A jail-break team-up with Stallone, Escape Plan (2013), showed a lighter touch from Arnie in its comic moments, but again needed Asian and European fans to turn a profit. Solo again as a corrupt cop in Sabotage (2014), embarrassing US box-office of $10mn confirmed Schwarzenegger’s action stardom was done. Even Terminator Genisys (2015), though a massive hit, was widely ridiculed. Playing an android who first crash-landed from the future looking like the Arnie of 1984 offered limited prospects for the weathered, sixtysomething ex-Governor.
Maggie wisely explored a new, more sombrely mature direction. Now Aftermath proves Schwarzenegger is serious about being serious. He plays Roman, a Ukrainian-American construction worker whose wife and pregnant daughter die in a plane crash. Blaming the air-traffic controller, he is determined to seek revenge. But Roman is no assault weapon-wielding tough guy. We see him early on in the shower, the then 68-year-old Arnie looking far from tautly super-human. He has a big, old working man’s lumbering gait and, discovering his family’s death, he’s polite, and helplessly angry.
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Why take such a role now – and why hadn’t he before, Aftermath’s British director, Elliott Lester, wondered when they met. “I was so busy being the biggest action star in the world, and then Governor, that it wasn’t in me,” Schwarzenegger confessed.
“In terms of raw skill as an actor, maybe when he was doing those action roles and being paid $30mn, the war wounds weren’t there yet,” Lester tells me. “I think you have to have a bit of damage to be able to do it. Although he would probably say that he has no damage at all. I saw in him a sensitivity. With all the success that he’s had, he’s been beaten up a bit along the way.” Lester knew he was leading his star into new terrain. “There’s a lot of baggage that comes with Arnold. I can’t ignore what he’s done before. But I was working with Arnold Schwarzenegger the actor from a small town in Austria. I was not working with Arnold Schwarzenegger from Bel Air. That’s not who I met. I’ve worked with people like Mark Rylance, and I found Arnold to be as professional and studied as any of those guys.”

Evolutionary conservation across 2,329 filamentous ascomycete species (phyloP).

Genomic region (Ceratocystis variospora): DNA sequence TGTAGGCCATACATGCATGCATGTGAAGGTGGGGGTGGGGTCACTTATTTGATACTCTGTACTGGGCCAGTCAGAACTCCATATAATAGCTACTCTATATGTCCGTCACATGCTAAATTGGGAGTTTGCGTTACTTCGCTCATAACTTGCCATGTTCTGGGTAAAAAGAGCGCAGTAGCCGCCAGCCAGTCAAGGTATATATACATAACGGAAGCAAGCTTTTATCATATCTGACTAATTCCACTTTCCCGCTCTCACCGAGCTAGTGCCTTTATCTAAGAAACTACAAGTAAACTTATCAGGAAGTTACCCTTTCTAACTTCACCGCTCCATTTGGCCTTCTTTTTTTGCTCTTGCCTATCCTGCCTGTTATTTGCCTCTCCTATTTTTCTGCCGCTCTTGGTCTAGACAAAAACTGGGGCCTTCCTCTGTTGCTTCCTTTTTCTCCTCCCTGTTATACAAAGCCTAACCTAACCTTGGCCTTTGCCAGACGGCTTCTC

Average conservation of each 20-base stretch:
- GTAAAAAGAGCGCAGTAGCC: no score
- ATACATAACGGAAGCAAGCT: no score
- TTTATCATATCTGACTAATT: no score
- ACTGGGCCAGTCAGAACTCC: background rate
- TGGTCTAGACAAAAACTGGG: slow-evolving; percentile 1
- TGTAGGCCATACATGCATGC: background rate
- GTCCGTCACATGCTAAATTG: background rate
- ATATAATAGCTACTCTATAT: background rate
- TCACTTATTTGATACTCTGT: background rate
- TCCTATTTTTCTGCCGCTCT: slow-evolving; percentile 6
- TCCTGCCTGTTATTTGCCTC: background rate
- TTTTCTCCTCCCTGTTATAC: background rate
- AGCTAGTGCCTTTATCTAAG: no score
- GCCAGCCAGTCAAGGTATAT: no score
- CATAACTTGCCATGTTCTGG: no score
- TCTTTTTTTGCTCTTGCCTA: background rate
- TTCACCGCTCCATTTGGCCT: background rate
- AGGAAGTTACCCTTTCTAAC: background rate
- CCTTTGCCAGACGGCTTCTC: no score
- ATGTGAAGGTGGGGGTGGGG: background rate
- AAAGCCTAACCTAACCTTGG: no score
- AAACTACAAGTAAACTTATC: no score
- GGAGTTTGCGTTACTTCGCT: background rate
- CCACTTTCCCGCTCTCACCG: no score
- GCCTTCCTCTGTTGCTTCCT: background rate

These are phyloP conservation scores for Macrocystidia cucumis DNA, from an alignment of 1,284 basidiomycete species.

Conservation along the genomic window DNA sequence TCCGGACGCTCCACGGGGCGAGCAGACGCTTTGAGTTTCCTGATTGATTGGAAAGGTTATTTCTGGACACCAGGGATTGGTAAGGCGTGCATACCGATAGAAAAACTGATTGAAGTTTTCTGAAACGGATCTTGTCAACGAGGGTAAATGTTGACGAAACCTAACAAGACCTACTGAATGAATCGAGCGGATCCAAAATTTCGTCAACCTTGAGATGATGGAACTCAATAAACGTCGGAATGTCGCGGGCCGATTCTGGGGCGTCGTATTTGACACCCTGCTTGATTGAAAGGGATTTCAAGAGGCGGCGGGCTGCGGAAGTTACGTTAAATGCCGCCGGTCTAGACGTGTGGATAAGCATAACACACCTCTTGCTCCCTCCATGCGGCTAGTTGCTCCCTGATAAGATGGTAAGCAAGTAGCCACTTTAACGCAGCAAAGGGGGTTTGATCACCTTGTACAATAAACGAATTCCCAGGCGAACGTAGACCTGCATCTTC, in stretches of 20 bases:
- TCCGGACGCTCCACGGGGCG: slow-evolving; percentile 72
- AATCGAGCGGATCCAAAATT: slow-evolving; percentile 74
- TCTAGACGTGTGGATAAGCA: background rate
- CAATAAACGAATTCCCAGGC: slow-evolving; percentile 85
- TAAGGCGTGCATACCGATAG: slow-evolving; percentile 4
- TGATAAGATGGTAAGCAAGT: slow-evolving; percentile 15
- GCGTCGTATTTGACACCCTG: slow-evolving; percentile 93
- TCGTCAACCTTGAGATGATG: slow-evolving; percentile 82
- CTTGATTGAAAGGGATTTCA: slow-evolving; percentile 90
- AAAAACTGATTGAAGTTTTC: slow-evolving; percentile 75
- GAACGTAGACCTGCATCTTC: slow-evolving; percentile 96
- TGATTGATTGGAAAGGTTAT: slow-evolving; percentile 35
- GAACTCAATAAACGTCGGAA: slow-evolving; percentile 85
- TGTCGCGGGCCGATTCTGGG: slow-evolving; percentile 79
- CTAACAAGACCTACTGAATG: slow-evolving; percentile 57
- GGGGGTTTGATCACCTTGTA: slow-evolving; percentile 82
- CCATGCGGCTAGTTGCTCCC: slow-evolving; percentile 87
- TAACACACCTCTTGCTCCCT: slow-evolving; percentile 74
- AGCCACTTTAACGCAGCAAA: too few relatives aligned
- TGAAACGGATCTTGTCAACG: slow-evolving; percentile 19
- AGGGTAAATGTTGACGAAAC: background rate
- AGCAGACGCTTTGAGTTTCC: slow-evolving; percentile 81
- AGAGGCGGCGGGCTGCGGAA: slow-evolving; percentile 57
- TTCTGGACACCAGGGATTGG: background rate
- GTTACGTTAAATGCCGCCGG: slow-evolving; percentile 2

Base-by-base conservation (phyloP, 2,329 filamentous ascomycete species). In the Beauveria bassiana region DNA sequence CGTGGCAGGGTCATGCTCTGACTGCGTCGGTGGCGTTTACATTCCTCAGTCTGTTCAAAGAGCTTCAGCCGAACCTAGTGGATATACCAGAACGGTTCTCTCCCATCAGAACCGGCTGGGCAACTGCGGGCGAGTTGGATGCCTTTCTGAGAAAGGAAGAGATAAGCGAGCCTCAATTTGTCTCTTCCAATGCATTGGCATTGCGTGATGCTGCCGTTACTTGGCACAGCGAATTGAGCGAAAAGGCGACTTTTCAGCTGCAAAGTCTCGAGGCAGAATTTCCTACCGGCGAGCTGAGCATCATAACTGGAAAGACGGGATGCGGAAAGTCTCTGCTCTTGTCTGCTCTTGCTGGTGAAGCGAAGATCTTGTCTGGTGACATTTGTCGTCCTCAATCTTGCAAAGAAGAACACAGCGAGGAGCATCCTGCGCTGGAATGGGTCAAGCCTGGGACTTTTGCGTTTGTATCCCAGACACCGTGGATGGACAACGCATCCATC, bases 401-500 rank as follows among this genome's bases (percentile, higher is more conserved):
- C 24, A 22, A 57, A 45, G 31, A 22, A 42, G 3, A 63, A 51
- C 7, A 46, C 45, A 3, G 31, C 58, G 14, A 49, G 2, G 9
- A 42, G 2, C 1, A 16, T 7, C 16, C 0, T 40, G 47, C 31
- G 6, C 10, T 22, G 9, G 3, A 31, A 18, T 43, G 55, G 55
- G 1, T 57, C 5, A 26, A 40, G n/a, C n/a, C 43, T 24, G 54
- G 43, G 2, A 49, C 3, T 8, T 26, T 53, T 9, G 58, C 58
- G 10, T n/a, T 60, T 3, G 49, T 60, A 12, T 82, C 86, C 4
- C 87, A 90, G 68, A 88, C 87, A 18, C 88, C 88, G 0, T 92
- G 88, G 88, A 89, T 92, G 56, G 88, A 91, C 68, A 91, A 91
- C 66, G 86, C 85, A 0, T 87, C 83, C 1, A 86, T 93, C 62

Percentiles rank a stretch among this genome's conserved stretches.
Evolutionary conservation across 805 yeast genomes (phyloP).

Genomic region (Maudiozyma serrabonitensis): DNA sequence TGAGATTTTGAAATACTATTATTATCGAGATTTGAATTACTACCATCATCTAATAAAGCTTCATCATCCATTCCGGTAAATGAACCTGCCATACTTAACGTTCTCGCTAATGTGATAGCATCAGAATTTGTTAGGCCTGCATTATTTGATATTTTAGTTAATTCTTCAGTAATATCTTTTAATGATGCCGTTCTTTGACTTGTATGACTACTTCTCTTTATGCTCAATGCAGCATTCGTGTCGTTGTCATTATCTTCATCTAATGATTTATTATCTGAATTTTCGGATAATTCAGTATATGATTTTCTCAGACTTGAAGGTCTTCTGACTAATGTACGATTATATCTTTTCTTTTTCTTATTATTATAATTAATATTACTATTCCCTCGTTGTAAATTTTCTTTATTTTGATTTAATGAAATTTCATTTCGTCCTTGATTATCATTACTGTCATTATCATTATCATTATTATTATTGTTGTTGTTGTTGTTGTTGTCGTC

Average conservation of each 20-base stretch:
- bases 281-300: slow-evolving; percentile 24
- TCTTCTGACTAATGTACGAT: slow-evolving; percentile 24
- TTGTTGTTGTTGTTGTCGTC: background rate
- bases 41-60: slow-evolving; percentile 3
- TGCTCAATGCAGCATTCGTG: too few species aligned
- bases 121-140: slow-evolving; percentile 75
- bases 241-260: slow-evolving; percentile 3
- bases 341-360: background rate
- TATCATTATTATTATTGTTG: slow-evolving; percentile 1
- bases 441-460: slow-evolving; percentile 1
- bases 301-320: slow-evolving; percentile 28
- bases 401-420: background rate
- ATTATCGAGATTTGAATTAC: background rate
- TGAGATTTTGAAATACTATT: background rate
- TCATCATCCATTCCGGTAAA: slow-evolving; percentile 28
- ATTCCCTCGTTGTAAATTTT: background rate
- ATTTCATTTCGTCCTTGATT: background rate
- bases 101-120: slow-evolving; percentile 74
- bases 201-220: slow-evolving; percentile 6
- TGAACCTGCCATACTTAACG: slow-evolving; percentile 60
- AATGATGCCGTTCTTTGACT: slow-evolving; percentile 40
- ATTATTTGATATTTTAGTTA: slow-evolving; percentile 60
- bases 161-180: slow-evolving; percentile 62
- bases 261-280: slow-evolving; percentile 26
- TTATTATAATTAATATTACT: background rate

Schwarzenegger’s stubbornly intact accent here suggests a man who’s still an American outsider. “100 per cent,” Lester says emphatically. “And he’s been that guy that Roman is. Arnold used to be a bricklayer.” These ordinary roots resurfaced on-set, and in his performance. “I found Arnold incredibly straightforward and simple in his tastes. We were shooting in Columbus, Ohio, and he wanted to go and eat German sausages and potatoes. And one day, we were shooting in a poorer part of town, and he went shopping for bargains in a store like Primark. That’s who he is.” When filming was over, though, Lester saw Schwarzenegger campaign for John Kasich in the Presidential primaries. “There were private jets, 21 security guards, and a convoy. He traversed two worlds, but was the same in both.”
Occasional acting coach Walter von Huene had perhaps renewed importance on-set. “Walter has been in his life for 20 years,” Lester explains of his little-reported role. “They go through all the emotional beats, and they read the script six, seven times a day, over and over. Walter also speaks German, and he’ll occasionally bark a word, but always check with me first. Back in the trailer, they sit and play chess.”
Lester equates the work ethic he saw in Arnie the actor to his body-builder’s devotion to “reps” (repeated exercises). “He did an amazing turn in Maggie,” Lester reflects. “It would be great, as he gets older, to have a film like Unforgiven or Gran Torino. I know he’s just done a comedy [Why We’re Killing Gunther].” It’s very late for such a second act, though. The model for Hollywood longevity, Clint Eastwood, built in such range-expanding roles from the start.
“It depends on how people react to these films,” Lester concludes, of Schwarzenegger’s commitment to leaving action behind. “I don’t know if his fans from The Terminator will necessarily appreciate Aftermath, which is quiet and intimate. But Arnold’s very self-aware. And I think that he knows that it’s very hard physically to do what he did in The Terminator when you’re 70.”
‘Aftermath’ is out now at cinemas and on video on demand